Ark schools across Southwark are consulting on new plans to help support trans children and pupils who ‘self-identify’ their gender.
In March the News reported that two women were admitted to a male-only swimming session at Dulwich Leisure Centre after telling front-desk staff that they self-identified as men, as part of a protest highlighting what they claim are worrying changes to the Gender Recognition Act, allowing people to ‘self-identify’ as a man or woman.
Now the News can reveal that complex issue is being discussed at schools across the borough, including Ark Globe Academy in Elephant and Castle and All Saints Academy in Camberwell, in light of the new legislation, to help support children who believe they were born as the wrong gender, or do not identify as either ‘male’ or ‘female’.
Ark said this week that gender-neutral uniforms could replace traditional ‘boys’ and ‘girls’ outfits, as it tries to ensure all children are given a ‘positive and supportive’ environment where they can thrive.
A spokesperson for ARK said: “Ark’s safeguarding team is developing new guidance documents on gender self-identification and trans rights within our schools.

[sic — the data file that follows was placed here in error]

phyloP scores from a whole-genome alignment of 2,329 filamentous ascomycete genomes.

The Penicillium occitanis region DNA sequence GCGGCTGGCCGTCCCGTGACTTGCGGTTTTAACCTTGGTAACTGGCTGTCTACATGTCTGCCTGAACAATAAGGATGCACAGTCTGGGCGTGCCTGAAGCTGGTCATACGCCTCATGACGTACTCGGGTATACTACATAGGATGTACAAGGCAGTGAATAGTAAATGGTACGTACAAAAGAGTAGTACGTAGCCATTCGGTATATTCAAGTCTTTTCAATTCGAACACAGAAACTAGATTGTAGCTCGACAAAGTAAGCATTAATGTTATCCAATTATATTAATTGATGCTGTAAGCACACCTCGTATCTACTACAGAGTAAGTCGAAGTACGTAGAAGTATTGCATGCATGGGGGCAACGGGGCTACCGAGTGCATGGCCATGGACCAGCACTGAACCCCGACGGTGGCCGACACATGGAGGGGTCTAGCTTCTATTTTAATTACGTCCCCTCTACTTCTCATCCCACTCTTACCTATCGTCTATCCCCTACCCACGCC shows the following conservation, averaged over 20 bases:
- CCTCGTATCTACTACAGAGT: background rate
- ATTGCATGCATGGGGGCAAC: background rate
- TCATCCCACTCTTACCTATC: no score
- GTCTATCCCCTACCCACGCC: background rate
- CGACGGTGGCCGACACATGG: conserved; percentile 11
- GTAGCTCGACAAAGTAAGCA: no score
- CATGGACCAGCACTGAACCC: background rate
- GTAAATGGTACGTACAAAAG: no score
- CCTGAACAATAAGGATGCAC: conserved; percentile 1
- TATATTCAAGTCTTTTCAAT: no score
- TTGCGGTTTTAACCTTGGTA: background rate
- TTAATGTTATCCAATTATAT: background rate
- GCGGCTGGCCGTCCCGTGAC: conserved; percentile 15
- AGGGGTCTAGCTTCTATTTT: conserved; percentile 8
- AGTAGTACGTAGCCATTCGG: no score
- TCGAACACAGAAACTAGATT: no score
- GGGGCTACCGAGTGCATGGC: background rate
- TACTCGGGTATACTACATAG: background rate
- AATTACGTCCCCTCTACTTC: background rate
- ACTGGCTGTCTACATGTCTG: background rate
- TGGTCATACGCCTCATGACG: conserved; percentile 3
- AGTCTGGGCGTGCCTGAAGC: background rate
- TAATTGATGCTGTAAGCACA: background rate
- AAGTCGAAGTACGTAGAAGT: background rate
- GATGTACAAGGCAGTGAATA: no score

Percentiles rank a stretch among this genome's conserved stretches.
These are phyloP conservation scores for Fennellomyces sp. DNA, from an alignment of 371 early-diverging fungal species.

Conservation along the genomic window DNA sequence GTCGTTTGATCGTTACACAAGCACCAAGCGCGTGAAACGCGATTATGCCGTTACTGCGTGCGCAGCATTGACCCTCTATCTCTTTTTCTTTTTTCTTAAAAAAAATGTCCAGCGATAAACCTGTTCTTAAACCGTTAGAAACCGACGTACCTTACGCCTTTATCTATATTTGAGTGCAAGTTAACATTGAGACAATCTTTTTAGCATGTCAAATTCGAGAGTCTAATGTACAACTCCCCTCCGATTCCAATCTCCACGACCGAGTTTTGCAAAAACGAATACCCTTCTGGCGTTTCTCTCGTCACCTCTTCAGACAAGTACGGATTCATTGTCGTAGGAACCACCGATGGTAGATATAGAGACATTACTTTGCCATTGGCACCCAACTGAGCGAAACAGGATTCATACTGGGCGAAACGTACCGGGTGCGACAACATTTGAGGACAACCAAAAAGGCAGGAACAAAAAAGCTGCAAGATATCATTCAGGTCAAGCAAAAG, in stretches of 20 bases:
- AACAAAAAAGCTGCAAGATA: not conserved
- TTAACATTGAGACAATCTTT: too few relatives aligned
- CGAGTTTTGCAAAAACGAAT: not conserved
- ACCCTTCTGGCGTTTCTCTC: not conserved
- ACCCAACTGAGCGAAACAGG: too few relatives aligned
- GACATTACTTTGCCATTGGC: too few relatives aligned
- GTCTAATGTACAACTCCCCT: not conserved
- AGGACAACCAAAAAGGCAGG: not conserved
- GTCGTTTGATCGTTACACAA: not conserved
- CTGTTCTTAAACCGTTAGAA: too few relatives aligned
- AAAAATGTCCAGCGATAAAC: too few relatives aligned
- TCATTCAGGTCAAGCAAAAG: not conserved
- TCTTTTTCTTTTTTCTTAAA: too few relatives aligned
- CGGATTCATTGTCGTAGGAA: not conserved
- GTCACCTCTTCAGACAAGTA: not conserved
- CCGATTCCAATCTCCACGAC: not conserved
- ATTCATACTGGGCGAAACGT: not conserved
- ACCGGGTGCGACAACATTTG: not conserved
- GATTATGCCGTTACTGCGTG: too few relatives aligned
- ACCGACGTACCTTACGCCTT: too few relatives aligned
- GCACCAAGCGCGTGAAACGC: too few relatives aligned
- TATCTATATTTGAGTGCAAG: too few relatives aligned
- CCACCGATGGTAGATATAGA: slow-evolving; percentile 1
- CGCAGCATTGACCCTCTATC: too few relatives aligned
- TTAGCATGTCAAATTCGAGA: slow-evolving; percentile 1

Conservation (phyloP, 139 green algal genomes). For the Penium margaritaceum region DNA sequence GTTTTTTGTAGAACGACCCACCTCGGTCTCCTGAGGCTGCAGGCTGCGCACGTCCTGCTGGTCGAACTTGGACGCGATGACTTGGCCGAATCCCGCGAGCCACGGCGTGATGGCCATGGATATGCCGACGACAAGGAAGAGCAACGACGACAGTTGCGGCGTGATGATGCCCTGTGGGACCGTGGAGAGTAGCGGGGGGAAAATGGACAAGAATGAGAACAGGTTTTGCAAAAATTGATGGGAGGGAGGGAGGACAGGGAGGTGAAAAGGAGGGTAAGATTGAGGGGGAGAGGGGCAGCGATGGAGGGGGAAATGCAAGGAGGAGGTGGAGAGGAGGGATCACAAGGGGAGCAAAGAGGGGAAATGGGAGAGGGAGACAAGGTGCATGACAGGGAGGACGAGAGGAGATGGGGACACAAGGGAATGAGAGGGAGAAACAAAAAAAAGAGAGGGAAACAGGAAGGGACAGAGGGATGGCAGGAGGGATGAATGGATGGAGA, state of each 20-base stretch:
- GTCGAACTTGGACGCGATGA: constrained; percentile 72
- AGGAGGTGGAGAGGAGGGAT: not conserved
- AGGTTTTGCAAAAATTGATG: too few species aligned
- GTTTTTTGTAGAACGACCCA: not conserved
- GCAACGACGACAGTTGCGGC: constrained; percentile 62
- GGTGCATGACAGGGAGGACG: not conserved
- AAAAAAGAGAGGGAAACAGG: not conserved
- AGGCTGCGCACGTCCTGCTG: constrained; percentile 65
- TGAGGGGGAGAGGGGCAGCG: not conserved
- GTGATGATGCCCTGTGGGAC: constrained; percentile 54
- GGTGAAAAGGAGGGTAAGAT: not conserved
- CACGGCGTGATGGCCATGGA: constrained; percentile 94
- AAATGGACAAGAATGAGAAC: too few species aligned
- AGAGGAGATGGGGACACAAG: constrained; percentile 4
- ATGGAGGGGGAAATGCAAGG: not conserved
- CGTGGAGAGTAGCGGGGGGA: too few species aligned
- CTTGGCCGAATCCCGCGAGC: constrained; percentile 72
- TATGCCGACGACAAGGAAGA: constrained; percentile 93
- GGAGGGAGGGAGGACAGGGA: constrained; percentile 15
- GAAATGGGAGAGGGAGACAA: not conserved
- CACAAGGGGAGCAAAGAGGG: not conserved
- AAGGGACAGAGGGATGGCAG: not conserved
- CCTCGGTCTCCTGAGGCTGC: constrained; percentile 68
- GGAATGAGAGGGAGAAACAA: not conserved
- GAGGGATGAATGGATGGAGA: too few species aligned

“We are developing these guidelines in consultation with our schools, and safeguarding staff are receiving training on this topic this term.
“We will be using the learnings from the training to feed into the guidance.
“As part of this, we will be including guidance on creating a gender-neutral uniform policy. The guidance is to be approved at board level this summer.
“Once approved the guidance will be shared with all Ark school leaders to roll out through training for their staff.
“In the interim, each of our schools has dedicated safeguarding leads, who are supported by the Ark central team.
“Ark ensures each school has access to appropriate guidance to inform their policies.
“Currently we refer to national government policies, and take advice from legal partners and national organisations on issues surrounding gender self-identification and trans rights.”
Dr Jane Hamlin, president of the Beaumont Society, an organisation giving support to transgender people since 1996, said she hoped parents would not be alarmed by any future proposals as there was “nothing for them to fear, but plenty to celebrate”.
She told the News: “As a former teacher I know that it is crucial that all children in our schools are supported in order that they may develop their knowledge and skills in a safe and caring environment.
“This is particularly true for children who identify as trans, so I am delighted that Southwark schools are consulting on changes to their gender policies to ensure that trans, and non-binary children are not discriminated against and are able to enjoy the same opportunities as all other children.
“Trans children are first and foremost children. They have the same needs as other children. Unfortunately our culture has unwittingly created barriers that divide us unnecessarily.”